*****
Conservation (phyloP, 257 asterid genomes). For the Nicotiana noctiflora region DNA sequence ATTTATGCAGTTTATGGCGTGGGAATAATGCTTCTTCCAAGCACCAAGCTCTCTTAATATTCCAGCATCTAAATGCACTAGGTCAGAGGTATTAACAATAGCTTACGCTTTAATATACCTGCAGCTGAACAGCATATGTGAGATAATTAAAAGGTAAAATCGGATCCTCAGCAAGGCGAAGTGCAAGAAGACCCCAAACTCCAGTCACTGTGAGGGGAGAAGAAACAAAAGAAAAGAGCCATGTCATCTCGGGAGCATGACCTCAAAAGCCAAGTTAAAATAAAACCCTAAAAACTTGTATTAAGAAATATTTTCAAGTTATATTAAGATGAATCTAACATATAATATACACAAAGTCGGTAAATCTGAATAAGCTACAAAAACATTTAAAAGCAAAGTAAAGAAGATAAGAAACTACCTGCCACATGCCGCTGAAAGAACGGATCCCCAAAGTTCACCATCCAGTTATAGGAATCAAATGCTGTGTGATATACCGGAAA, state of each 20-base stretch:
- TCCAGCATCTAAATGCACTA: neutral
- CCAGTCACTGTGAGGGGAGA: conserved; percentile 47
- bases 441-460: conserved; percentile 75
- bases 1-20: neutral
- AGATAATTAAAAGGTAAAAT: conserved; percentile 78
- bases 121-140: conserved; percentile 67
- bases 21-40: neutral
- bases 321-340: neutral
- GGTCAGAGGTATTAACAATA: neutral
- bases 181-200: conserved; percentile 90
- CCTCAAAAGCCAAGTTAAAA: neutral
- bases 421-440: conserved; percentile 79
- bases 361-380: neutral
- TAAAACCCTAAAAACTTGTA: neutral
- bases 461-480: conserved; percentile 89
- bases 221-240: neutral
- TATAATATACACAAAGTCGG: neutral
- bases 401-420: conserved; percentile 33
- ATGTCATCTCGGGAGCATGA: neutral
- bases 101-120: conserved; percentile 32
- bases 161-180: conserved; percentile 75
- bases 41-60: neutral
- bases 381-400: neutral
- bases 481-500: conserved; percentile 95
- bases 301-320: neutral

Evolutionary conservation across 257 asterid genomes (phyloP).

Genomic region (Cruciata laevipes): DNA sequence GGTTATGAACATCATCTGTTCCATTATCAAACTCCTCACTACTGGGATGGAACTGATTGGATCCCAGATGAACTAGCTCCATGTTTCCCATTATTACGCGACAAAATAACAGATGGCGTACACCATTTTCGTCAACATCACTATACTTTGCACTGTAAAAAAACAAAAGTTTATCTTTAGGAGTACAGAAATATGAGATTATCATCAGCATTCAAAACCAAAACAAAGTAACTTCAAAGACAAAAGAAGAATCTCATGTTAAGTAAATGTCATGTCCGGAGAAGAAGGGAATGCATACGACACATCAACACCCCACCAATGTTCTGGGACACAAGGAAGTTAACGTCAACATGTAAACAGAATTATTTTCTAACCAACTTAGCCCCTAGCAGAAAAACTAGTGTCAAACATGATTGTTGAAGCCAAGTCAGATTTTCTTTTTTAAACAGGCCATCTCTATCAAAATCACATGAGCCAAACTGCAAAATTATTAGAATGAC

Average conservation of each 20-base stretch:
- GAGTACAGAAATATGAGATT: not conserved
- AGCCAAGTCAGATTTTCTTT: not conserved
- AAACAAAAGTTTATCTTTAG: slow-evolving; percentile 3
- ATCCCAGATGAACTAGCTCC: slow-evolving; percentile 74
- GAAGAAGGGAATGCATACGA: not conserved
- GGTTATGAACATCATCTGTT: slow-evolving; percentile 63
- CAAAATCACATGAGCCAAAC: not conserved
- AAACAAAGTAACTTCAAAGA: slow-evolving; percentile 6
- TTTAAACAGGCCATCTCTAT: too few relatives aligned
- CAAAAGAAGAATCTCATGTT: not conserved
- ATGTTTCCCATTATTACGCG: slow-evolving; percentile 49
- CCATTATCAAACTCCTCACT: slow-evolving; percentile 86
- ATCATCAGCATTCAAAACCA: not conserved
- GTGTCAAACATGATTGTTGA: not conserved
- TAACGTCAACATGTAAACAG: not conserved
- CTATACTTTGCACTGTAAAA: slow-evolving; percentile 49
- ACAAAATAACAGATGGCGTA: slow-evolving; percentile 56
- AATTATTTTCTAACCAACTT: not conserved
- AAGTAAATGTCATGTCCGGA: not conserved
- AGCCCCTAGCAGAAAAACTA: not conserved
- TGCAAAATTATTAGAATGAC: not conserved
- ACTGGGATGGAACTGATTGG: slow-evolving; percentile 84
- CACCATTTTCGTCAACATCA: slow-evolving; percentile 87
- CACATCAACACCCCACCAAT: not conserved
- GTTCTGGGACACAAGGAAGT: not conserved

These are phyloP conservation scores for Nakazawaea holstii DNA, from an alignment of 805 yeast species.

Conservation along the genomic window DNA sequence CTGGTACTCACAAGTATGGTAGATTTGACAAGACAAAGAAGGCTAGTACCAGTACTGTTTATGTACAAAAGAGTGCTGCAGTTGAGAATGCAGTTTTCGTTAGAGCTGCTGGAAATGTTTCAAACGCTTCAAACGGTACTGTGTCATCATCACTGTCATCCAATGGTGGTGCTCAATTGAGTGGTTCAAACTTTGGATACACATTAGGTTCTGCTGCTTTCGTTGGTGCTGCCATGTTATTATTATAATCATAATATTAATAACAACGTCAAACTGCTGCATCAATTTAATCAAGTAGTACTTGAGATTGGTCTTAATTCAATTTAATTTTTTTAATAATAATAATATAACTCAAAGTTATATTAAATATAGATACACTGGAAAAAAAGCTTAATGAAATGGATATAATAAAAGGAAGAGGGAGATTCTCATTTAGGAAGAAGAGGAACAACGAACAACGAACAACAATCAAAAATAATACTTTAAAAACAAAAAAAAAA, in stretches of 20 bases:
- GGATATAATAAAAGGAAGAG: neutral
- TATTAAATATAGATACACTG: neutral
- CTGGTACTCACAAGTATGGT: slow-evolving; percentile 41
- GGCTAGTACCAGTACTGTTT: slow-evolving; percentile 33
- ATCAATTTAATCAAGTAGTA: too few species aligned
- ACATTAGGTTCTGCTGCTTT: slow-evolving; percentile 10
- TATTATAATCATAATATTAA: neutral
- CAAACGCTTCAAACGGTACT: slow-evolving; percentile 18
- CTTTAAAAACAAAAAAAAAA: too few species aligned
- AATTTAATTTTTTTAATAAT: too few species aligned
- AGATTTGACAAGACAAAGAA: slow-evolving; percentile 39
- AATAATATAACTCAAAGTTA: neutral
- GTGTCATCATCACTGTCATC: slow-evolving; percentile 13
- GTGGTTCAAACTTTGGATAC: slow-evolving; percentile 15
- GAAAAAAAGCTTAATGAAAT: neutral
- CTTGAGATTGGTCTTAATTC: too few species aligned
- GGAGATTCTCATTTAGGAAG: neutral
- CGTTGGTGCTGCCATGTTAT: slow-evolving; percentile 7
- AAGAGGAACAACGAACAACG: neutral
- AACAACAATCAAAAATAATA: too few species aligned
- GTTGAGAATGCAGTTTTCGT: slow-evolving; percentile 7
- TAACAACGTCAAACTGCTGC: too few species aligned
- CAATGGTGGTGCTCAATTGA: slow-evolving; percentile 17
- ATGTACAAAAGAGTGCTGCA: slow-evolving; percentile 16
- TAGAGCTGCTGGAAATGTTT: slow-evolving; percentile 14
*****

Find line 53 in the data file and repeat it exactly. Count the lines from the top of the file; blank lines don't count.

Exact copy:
- CACATCAACACCCCACCAAT: not conserved